Outrage over PCHS summer reading
Ryan Summerlin August 23, 2013
Emotions ran high at the Park City School District Board of Education meeting Tuesday when several parents voiced their distress over one particular summer reading requirement at Park City High School (PCHS).
All PCHS students were required to read "The Absolutely True Diary of a Part-Time Indian" by Sherman Alexie over the summer, and according to the parents who spoke at the board meeting, it contains "explicit content."
The book is about Native American teenager Arnold Spirit, Jr. It details his life on the Spokane Indian Reservation and his decision to attend an all-white public high school off the reservation. Sherman Alexie, the author, grew up as a Native American on the same reservation he writes about in the book.
The semi-autobiographical novel won the 2007 U.S. National Book Award for Young People’s Literature, but it also received criticism for the controversial issues Alexie describes. The provocative content includes alcoholism, bullying, references to masturbation, and the use of profanity.
The novel is ranked second on the American Library Association’s list of the 10 most frequently challenged books from 2001 to 2012 and has caused controversy in school districts across the country in states like Georgia, New York and Missouri.
"We just want help, as parents, to guide them," said one PCHS father. "I don’t want to never forgive the school district for having to explain to my daughter what male masturbation is."
A PCHS student said that it would be nice if alternatives had been given or if parents had been prepared in case their children had never been exposed to that kind of material.
One mother of a PCHS student also expressed concern that the school’s website recommended parents and students spend more money on the book by endorsing Dolly’s Bookstore.
"That seemed a little beyond the purview of a school district to be telling people where they should be spending their money and choosing commercial winners and losers," said the concerned mother.
Other parents were more concerned about what the reading assignment was actually teaching their children. When one mother asked her daughter what she learned from the book, she said her daughter told her that "apparently white people hate Indians, and now I know what masturbation is."
Kelly Yeates, an English teacher and English Department Co-Chair, believes that the controversy could have been avoided if parents had just contacted a department member directly.
"If they had done so, they would have found out immediately that we have alternate offerings," said Yeates. "They could have read another novel with similar themes talking about culture or the issues of bullying."
Alternative reading choices were not listed on the paperwork but verbally discussed, which Yeates admits was an unfortunate oversight. That is one correction school officials are making to the paperwork.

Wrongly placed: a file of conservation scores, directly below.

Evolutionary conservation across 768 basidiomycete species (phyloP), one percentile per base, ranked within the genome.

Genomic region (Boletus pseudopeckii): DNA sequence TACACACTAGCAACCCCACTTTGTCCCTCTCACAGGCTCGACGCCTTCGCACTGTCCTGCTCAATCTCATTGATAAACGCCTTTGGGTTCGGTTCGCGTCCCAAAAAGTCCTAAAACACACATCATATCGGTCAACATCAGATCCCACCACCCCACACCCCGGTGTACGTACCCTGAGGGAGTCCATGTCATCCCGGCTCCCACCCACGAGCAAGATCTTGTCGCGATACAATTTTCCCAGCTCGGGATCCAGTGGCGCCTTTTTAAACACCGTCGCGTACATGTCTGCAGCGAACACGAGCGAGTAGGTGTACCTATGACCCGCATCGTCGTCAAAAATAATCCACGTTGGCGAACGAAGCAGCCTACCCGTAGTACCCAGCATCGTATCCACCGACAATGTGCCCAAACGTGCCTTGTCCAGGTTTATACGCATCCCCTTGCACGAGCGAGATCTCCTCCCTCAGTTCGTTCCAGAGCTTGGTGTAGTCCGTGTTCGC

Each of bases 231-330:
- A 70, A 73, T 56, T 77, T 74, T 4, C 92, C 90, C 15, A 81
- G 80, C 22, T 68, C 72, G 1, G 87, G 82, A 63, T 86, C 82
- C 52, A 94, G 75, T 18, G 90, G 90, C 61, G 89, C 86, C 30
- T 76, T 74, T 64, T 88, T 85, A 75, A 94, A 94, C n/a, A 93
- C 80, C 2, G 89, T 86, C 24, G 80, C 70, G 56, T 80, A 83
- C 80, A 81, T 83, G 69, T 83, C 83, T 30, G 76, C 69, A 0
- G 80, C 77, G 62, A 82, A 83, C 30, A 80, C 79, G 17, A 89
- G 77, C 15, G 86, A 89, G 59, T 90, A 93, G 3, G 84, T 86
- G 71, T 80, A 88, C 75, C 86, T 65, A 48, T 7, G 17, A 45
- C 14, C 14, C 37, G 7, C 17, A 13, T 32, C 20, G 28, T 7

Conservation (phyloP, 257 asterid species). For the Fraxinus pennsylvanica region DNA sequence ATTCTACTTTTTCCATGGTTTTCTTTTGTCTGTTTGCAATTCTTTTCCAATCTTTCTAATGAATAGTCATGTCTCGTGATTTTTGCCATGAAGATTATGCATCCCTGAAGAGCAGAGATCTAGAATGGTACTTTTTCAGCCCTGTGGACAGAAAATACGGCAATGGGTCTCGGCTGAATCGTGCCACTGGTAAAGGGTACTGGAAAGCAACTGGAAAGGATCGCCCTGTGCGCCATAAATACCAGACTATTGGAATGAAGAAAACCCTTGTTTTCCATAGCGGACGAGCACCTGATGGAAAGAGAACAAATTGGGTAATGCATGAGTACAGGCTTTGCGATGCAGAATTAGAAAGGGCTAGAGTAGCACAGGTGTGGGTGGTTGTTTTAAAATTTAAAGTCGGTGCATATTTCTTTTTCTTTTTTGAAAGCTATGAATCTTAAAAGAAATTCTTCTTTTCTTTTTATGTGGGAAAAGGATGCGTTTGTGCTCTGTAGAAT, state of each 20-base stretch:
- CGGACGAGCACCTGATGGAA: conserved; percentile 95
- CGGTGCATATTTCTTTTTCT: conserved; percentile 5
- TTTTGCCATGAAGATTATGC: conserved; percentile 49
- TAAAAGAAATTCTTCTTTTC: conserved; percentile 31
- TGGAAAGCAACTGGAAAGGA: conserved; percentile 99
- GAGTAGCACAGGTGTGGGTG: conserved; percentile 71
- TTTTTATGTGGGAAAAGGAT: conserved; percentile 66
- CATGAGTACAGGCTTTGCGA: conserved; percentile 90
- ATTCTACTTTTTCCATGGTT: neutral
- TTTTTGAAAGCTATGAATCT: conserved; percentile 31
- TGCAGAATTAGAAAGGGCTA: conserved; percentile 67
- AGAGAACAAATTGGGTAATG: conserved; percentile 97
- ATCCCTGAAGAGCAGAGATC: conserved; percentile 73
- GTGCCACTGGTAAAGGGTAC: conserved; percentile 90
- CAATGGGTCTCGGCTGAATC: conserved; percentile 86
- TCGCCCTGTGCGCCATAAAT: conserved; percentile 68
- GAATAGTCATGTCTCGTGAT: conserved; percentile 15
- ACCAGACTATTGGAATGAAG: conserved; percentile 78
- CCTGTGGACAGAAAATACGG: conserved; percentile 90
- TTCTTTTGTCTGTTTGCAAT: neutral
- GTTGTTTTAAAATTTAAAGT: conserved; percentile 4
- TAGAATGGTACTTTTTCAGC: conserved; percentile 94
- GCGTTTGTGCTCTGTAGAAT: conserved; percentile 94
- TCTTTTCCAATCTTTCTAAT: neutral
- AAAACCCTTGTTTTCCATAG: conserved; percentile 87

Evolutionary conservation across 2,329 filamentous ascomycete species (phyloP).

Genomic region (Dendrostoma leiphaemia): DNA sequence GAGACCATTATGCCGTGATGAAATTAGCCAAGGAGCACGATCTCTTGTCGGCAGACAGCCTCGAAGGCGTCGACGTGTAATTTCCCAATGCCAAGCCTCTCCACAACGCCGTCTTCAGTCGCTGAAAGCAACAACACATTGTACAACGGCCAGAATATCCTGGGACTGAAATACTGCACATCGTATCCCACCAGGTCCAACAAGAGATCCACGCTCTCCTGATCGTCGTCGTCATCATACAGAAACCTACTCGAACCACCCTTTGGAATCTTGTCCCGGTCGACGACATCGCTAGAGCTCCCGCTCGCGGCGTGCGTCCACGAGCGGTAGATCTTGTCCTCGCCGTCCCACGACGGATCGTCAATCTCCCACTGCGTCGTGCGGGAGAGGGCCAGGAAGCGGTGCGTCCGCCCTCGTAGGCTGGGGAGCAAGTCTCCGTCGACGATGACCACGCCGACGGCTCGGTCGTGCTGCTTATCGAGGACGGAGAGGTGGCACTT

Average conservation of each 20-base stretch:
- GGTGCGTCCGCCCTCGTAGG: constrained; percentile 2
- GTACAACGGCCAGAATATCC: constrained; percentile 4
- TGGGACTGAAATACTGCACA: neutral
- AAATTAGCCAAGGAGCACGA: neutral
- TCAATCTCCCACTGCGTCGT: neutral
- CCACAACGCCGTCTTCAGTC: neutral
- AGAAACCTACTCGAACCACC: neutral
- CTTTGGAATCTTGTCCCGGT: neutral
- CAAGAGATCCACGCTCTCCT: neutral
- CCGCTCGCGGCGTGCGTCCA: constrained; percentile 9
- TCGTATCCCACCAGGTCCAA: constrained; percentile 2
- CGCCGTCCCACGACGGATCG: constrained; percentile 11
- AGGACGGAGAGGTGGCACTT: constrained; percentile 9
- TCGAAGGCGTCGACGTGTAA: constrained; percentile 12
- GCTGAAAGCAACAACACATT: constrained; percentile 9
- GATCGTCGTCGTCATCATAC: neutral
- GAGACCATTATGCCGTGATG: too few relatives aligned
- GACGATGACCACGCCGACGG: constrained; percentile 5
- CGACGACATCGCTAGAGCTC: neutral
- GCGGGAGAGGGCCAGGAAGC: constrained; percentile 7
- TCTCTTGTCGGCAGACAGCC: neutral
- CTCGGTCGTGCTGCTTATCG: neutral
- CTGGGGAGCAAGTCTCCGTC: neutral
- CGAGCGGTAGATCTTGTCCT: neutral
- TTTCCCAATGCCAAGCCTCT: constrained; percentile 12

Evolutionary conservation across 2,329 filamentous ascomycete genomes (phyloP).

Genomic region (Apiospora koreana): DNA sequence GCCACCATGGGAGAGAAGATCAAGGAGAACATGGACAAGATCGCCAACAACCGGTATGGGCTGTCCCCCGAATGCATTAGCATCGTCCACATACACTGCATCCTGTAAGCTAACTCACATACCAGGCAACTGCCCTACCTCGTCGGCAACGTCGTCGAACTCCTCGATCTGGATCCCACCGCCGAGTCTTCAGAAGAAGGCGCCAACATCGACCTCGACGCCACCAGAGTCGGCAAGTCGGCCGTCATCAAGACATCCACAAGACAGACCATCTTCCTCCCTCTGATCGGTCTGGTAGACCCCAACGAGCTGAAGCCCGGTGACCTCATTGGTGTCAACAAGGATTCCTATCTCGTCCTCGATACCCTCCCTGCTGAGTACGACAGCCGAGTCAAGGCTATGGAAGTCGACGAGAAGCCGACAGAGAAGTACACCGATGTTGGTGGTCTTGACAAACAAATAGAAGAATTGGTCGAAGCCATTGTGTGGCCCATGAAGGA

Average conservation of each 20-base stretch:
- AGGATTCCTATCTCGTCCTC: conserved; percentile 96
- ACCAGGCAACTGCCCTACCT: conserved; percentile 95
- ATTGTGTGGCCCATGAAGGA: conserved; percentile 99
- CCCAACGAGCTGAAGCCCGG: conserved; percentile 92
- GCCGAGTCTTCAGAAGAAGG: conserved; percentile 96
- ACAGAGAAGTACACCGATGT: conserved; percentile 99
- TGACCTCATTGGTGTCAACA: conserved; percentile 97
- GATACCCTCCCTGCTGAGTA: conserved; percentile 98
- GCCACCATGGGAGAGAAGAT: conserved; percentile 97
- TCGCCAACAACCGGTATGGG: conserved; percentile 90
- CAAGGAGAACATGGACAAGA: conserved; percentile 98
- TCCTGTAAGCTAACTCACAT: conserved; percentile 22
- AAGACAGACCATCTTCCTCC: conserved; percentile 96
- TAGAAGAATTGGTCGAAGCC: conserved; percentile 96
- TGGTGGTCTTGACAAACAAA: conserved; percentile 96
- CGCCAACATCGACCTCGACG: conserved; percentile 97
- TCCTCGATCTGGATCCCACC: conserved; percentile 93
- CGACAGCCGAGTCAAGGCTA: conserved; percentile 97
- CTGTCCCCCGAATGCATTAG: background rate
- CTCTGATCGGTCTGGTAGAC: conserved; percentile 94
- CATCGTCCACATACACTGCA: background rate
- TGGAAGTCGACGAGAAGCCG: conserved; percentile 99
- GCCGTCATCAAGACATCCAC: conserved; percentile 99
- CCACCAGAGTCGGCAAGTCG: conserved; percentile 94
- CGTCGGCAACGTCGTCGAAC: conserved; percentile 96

Disclaimers will also be included in the paperwork if there is mature material in future required reading. The forms were made available on the PCHS website as well as the district website on Friday.
Maurice Hickey, President of the PCSD Board of Education, said the board takes parent concerns very seriously and they would make sure Superintendent Ember Conley took the steps necessary to appease upset parents and students.
Conley met with PCHS Principal Bob O’Connor, and according to Conley, there is a plan in place. Rather than opt-out forms, students will be given "opt-in" forms requiring written parental consent for their children to take part in future summer reading assignments, she said.
Conley and Yeates both said that the whole purpose of choosing a book for required summer reading is based on thematic issues.
"The themes discussed in the book are identity, self-awareness, conformity, acceptance, and how we treat people who are different than us," said Conley. "These themes are the right things for children in high school to be learning about."
Yeates believes that PCHS students are smart enough that they can look at the novel or any novel assigned academically and that the department brings in other sources that are contrary and let students make their own judgments on what is or is not valuable and how they want to think about it.
Conley conceded that better communication with parents regarding any material that can cause concern should be encouraged and that she has been in tight communication with the district in terms of fixing the problem.
All parents who spoke at the board meeting agreed that a "heads up" about the contentious material in the novel would have been greatly appreciated, and the district has responded with disclaimers and corrections in parental consent forms.
"People’s hearts were in the right place, and it really was an oversight," said Conley. "We absolutely could have done better, but we are doing our best to make it right."
According to Yeates, if parents have concerns, they can always volunteer to become a part of the novel selection committee or contact the teacher to discuss any concerns over content choice with the teacher in particular.
"We absolutely value the parents’ role within the decision-making process for our students," said Yeates. "We want to be a partner in that, not an obstacle."